Inspiration is a stimulating feeling that we seek to motivate us, to continue pressing forward through hardships and to find meaning amidst chaos. What inspires us is sometimes found in the rarest of forms. It is sometimes in plain sight. It is often stumbled upon without intention, and it is sometimes graciously handed to us in the form of wise words, spoken by experienced and influential minds.
For those who are feeling aimlessly lost in the journey to find themselves, those who are feeling stuck under the darkest clouds waiting for a ray of sunshine and those who simply need a dose of encouragement, heed these words of wisdom.
From some of the most gifted minds to the greatest influencers of our generation; from currently eminent leaders to those illustrious leaders who made a difference and left us too soon, here are some of the most inspirational speeches of our time in chronological order.
Baz Luhrmann: ‘Everybody’s Free (To Wear Sunscreen),’ 1999
Baz Luhrmann is a native of Australia and best known as a filmmaker, but when he debuted the spoken word single, ‘Everybody’s Free (To Wear Sunscreen),’ in the spring of 1999, he inspired all who listened. The song was originally written by Mary Schmich, who delivered an abundance of advice based upon his own life’s experience in a 1997 issue of the Chicago Tribune.
Luhrmann opens and closes the song by noting the importance and benefits of wearing sunscreen, and in between, takes five minutes of your day to express the best life lessons you might ever soak up.
“Don’t worry about the future; or worry, but know that worrying is as effective as trying to solve an algebra equation by chewing bubblegum.” – Mary Schmich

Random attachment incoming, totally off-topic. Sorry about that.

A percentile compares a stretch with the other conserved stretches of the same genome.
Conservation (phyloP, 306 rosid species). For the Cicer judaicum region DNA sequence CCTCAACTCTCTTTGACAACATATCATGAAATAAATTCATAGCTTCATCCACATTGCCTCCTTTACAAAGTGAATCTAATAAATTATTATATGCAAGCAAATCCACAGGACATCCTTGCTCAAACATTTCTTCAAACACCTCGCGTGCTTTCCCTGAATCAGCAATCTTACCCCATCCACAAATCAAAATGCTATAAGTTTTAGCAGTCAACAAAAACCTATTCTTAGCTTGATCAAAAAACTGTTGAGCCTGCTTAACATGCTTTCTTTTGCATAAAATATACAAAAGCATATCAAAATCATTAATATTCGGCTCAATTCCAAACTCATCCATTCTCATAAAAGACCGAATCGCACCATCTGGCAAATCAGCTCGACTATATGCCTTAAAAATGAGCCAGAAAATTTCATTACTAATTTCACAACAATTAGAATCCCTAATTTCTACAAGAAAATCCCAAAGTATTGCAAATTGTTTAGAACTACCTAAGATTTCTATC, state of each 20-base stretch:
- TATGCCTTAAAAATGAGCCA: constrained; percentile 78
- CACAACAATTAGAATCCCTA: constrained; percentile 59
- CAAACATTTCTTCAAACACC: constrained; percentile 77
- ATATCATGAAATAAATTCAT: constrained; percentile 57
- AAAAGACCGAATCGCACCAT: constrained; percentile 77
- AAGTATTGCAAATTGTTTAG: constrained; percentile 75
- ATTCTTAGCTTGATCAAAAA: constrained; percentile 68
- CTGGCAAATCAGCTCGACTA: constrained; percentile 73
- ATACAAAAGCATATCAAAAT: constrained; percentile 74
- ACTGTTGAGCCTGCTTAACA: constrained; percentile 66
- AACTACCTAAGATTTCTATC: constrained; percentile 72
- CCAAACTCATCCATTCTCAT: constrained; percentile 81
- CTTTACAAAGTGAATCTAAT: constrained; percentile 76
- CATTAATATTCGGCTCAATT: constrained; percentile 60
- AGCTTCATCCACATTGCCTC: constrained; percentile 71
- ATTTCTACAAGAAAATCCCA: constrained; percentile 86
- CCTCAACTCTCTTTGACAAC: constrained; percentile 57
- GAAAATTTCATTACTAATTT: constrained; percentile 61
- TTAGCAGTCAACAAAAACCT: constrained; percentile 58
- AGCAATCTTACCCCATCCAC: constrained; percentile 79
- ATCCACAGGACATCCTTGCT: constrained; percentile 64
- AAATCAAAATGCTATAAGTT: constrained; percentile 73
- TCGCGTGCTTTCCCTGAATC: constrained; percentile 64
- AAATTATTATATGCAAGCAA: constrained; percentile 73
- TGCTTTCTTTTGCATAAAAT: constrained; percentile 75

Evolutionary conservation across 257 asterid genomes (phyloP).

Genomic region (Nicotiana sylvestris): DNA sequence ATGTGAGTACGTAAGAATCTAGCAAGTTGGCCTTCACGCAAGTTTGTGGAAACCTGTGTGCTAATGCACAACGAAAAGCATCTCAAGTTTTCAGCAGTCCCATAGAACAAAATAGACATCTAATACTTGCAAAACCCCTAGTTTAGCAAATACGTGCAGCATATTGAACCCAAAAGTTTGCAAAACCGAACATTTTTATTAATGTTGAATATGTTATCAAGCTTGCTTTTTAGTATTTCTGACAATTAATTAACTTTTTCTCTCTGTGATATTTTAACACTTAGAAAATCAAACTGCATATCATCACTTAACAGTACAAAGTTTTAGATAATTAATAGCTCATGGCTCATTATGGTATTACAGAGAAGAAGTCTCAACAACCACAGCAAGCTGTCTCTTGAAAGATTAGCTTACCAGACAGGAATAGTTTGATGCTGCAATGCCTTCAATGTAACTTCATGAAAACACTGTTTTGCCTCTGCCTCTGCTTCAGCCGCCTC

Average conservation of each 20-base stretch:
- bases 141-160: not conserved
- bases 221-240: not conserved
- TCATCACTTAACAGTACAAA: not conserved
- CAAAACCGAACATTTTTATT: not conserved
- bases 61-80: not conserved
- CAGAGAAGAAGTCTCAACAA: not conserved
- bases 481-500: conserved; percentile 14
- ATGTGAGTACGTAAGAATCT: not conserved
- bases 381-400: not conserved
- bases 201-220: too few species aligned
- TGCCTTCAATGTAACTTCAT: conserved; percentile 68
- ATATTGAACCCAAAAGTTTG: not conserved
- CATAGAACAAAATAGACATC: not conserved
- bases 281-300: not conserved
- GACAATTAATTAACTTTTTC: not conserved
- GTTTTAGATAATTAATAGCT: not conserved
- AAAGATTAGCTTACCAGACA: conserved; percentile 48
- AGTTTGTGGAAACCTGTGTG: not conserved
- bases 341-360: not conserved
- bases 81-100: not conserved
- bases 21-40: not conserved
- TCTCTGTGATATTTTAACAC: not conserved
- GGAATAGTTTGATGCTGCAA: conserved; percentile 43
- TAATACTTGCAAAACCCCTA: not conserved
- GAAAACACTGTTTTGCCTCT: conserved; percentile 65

Barack Obama: Keynote Speech, 2004
In 2004, then-Illinois State Senator Barack Obama took the stage at the Democratic National Convention to deliver the keynote address. Obama reflects on his upbringing and his beating the odds with faith in the possibilities. President Obama instills the message of hope in this 20-minute speech that will leave you feeling humbled and inspired to achieve your potential.
Steve Jobs: Stanford University Commencement Speech, 2005
In 2005, about a year after he was diagnosed with pancreatic cancer, Apple CEO Steve Jobs stood before the graduating class of Stanford University to tell three stories of his life about connecting the dots, love and loss and death. Jobs’s address is extremely moving and powerful, as it instills confidence in the form of reality paired with personal reflection.
He concludes his speech with a quote that he once saw and remembered forever, which read, “Stay hungry. Stay foolish.” Steve Jobs was a visionary, creative genius and revolutionary innovator who has transformed the world and continues to inspire individuals from beyond the pearly gates.
Randy Pausch: ‘Achieving Your Childhood Dreams,’ 2007
With three to six months of good health left, Professor Randy Pausch of Carnegie Mellon went on to deliver the final lecture of a series called ‘The Last Lecture’ to a full audience in a university auditorium. In the speech titled, “Achieving Your Childhood Dreams,” Pausch discusses his life lessons learned and dispenses invaluable advice on how to accomplish your own career and reach your personal goals — words that every Gen-Yer searches for on a daily basis.
Coming from a man with a limit on life at the time, you may not find a more inspiring speech than this one by the late Randy Pausch.
“Anything is possible, and that’s something we should not lose sight of. The inspiration and the permission to dream is huge.” – Randy Pausch
Robin Roberts: Arthur Ashe Courage Award Speech, 2013 ESPYS
At the ESPYS on July 19, 2013, longtime ESPN journalist and host of ABC’s ‘Good Morning America’ Robin Roberts took the stage to accept the Arthur Ashe Courage Award, when she spoke about having strength and faith when life throws you challenges. Roberts is a survivor of breast cancer, which she first conquered in 2007, prior to battling a rare blood disorder, myelodysplastic syndrome.
Last fall, her sister Sally Ann donated bone marrow for a transplant that would save Robin’s life. Roberts became ESPN’s first black broadcaster in the 90s, and she will remain a pioneer and leader for many decades to come.